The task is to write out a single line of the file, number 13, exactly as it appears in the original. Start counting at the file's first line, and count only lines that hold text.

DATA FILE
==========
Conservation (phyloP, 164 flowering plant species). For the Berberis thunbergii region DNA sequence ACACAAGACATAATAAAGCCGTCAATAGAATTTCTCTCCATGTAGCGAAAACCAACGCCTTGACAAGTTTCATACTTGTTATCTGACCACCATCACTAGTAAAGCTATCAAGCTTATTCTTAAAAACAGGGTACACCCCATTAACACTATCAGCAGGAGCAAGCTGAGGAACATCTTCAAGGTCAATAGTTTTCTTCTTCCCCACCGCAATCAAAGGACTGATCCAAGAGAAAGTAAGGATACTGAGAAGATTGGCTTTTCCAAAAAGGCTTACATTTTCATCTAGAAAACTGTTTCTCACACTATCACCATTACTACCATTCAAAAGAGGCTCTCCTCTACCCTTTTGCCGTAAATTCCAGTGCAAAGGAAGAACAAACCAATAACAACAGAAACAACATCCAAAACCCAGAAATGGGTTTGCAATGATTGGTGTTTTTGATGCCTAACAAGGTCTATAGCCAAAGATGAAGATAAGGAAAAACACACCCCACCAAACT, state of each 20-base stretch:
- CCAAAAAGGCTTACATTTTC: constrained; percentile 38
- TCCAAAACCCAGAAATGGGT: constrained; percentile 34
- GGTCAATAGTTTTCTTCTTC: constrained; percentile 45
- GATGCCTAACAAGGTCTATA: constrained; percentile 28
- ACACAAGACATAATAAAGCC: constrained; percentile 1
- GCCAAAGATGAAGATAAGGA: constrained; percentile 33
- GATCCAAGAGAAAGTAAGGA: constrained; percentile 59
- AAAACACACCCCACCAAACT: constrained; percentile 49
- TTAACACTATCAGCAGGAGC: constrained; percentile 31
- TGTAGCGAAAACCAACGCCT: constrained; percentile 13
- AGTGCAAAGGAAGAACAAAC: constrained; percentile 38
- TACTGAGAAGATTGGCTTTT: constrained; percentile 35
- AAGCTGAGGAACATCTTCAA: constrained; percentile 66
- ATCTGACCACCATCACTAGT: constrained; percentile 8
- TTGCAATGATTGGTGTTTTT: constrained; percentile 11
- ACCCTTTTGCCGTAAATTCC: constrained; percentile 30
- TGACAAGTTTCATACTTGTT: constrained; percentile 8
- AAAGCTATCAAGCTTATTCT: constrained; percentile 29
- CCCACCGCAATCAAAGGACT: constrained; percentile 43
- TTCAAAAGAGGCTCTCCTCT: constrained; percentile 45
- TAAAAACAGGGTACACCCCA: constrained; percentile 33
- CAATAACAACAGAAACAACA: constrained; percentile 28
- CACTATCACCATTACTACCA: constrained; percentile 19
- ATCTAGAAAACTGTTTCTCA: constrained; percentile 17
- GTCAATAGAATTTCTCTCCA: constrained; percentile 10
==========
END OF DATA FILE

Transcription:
- TACTGAGAAGATTGGCTTTT: constrained; percentile 35